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article imageOp-Ed: U.S. spy agencies are running amok — Can they be stopped?

By Martin Laine     Aug 13, 2014 in Politics
The heavy curtain of secrecy that shrouds the work of American intelligence agencies has become seriously frayed over the past year. Revelations have included activities that range from immoral to illegal to unconstitutional.
There are 17 distinct U.S. intelligence agencies, though so far, the National Security Agency (NSA) and the Central Intelligence Agency (CIA) are the two that have come under recent scrutiny.
Both agencies are charged with protecting the country from enemies, both foreign and domestic. They come under the executive branch, meaning the president has the last say in what they can and cannot do. There is also the Senate Intelligence Committee, which oversees the activities of the agencies. The committee is made up of senior Senators who have the highest security clearance, so they can have access to sensitive information.
Both the president and the Senate committee get regular intelligence briefings, an opportunity to approve or object to whatever’s going on.
The reality is something quite different. The questionable activities that have been made public show an intelligence community that does just as it pleases, with no regard to laws or the principles of a constitutional democracy, all done behind the shield of “national security.”
During the Reagan administration of the 1980s, the CIA sent arms and money to a rebel group in Nicaragua called the Contras. As evidence of Contra death squads slaughtering innocent civilians as well as being involved in cocaine smuggling to the U.S., Congress passed a law forbidding any more aid to the group. Despite being illegal, CIA continued its relationship with the Contras.
Most recently the CIA has had to admit that it hacked into Senate committee computers and tampered with documents involving earlier CIA activities. These involved so-called “enhanced interrogation techniques” during the Bush-Cheney administration — which many regard as torture — used against suspected terrorists.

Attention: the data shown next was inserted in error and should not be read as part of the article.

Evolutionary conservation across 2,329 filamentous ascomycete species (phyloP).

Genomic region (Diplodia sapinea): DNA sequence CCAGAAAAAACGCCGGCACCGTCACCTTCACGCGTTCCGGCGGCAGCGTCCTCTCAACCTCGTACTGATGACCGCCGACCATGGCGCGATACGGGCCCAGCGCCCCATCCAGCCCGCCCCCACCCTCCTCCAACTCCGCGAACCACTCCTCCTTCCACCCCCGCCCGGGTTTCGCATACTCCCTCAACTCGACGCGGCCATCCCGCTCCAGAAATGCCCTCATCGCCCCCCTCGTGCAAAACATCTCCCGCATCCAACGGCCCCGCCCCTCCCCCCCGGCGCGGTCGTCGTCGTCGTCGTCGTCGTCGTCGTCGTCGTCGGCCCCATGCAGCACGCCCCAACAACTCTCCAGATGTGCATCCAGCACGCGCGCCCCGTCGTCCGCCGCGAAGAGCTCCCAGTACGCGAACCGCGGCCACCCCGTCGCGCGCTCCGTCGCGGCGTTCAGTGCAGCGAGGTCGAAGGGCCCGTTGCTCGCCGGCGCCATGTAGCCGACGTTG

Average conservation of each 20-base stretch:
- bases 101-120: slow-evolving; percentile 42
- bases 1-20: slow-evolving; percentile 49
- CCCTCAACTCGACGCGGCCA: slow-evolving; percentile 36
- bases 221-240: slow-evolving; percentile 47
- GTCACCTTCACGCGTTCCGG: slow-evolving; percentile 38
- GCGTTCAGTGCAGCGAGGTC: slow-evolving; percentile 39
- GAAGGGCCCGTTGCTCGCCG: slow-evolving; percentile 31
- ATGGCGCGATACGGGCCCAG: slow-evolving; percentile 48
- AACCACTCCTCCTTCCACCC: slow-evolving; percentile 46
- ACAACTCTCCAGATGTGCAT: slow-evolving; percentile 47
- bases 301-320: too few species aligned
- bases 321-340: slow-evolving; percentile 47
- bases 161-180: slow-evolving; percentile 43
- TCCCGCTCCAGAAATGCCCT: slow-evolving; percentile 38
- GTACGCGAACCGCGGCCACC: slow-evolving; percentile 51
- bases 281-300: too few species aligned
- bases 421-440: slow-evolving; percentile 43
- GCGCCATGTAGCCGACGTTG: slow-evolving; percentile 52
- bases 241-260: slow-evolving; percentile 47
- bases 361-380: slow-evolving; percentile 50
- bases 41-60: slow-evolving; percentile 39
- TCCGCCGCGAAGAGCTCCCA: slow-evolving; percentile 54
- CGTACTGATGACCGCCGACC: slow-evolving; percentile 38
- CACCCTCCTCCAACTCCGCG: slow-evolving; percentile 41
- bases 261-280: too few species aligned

This was kept secret from the Senate committee for eight years. Former CIA director Leon Panetta ordered a full report on the program, but it’s considered so volatile that the agency has resisted making it available to the Senate committee, never mind to the general public.
As for the NSA, its extensive surveillance of millions of Americans, whether or not there was any link to terrorists, was first exposed in the documents leaked by former NSA contractor Edward Snowden. This went far beyond anything envisioned in the original intent of expanded surveillance activities approved under the Patriot Act, passed in reaction to the 9/11 attack. The expanded surveillance authority was meant to make it easier to eavesdrop in on the communications of terrorists.
In just these few instances, we see threats to the separation of powers, rights to privacy and clear violations of law.
So far, there’s been a lot of outrage, but nothing concrete has been done. Changes in policy have been proposed, but not implemented. Hearings have been held, only to have government officials lie. And when the lies are exposed, no penalties are imposed. We still have the same people in charge of the same programs, doing the same as they always have.
What’s clear is that the culture of the intelligence community must be changed. It’s also clear they’re not going to do this on their own. It’s time for the President and the Congress to go beyond hearings, reports, and rhetoric. They need to re-assert their authority, and if that means replacing agency officials with people who respect the law and Constitution, then so be it.
There are those who defend these programs as necessary to defend the country against its enemies. What’s disturbing is that this is the same argument that every dictator of the modern era, from Stalin to Saddam Hussein, has used to justify their excesses.
To paraphrase Benjamin Franklin — a nation that gives up its freedoms for security will soon have neither.
This opinion article was written by an independent writer. The opinions and views expressed herein are those of the author and are not necessarily intended to reflect those of DigitalJournal.com
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